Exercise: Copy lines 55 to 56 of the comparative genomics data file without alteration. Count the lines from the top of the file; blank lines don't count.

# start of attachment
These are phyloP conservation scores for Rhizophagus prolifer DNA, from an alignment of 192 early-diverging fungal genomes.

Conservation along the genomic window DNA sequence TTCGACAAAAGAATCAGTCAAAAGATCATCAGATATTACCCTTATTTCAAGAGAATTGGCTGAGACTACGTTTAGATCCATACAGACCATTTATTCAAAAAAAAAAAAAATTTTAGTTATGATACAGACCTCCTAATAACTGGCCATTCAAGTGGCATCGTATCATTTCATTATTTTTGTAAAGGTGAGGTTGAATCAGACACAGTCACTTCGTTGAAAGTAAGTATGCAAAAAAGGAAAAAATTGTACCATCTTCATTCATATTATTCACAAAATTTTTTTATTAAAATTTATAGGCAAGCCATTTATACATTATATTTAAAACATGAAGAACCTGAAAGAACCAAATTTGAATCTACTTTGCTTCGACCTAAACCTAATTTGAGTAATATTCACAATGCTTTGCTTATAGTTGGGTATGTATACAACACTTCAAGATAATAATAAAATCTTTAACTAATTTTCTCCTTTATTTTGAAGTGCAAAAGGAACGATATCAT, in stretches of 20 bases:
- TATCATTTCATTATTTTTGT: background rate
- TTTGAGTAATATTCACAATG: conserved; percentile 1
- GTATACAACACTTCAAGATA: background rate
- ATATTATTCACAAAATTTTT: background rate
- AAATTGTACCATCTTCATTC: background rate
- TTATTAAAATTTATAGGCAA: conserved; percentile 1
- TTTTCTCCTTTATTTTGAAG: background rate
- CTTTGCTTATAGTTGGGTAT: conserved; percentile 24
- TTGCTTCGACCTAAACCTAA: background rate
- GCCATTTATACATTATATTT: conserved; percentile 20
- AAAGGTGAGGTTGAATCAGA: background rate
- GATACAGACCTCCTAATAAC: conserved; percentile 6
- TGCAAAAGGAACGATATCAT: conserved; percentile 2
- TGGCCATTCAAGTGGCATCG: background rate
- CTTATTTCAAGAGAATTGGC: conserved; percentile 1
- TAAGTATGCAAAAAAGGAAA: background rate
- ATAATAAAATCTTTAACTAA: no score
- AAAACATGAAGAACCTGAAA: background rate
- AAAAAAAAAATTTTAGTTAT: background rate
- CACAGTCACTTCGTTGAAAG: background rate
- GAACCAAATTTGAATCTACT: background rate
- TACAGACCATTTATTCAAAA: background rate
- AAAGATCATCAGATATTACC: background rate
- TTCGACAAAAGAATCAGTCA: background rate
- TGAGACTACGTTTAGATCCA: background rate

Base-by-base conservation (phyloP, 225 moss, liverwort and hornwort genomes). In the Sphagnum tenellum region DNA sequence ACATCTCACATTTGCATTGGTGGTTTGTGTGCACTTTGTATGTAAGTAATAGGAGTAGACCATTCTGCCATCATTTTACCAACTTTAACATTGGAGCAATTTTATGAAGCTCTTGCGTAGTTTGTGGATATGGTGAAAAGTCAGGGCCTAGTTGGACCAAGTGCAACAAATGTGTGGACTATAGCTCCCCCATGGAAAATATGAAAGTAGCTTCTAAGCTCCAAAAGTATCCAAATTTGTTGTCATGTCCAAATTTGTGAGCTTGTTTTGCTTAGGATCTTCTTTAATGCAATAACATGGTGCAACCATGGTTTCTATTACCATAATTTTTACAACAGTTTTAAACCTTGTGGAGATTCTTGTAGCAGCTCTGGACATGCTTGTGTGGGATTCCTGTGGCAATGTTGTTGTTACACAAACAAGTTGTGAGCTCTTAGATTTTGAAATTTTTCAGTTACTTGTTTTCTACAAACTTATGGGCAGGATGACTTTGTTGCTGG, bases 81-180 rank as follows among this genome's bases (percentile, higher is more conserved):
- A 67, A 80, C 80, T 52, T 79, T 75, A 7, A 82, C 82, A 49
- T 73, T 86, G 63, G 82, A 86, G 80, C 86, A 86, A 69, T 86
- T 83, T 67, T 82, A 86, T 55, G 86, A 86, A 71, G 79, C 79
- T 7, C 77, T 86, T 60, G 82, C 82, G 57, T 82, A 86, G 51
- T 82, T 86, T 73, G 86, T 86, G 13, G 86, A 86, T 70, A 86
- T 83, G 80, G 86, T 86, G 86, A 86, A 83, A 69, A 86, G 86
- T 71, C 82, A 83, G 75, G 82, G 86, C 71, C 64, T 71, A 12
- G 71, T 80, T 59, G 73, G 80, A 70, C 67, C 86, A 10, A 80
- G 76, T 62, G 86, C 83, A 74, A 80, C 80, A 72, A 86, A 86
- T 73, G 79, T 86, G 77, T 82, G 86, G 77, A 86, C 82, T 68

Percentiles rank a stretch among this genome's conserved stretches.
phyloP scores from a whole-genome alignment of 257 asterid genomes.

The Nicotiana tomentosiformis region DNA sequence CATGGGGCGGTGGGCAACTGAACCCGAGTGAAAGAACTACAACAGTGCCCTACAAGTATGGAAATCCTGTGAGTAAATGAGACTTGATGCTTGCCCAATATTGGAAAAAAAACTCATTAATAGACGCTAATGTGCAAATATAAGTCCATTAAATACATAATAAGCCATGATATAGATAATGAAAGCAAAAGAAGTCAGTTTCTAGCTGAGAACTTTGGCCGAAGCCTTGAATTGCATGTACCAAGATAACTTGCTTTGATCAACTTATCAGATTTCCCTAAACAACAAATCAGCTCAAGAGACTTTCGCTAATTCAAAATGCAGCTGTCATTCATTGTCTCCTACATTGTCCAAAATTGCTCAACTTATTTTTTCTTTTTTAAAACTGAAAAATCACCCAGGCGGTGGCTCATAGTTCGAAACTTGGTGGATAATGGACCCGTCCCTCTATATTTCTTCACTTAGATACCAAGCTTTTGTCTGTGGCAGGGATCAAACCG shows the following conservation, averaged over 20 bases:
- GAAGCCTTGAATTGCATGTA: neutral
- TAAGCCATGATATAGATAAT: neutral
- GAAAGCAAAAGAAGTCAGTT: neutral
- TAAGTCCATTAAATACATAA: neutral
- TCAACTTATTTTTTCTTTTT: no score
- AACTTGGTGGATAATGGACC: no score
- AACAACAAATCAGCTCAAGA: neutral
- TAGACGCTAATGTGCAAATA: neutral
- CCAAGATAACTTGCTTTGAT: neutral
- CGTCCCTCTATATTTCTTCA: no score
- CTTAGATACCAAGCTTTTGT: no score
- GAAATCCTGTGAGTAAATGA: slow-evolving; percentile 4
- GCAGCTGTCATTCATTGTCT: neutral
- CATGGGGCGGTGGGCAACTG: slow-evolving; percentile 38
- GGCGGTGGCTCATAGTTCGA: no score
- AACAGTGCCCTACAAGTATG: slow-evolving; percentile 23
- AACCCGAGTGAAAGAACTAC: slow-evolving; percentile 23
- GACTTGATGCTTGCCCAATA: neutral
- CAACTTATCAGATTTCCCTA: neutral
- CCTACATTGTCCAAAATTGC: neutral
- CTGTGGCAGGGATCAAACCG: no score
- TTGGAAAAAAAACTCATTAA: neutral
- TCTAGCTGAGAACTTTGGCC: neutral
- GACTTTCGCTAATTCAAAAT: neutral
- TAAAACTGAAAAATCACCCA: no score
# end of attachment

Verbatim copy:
- CATGGGGCGGTGGGCAACTG: slow-evolving; percentile 38
- GGCGGTGGCTCATAGTTCGA: no score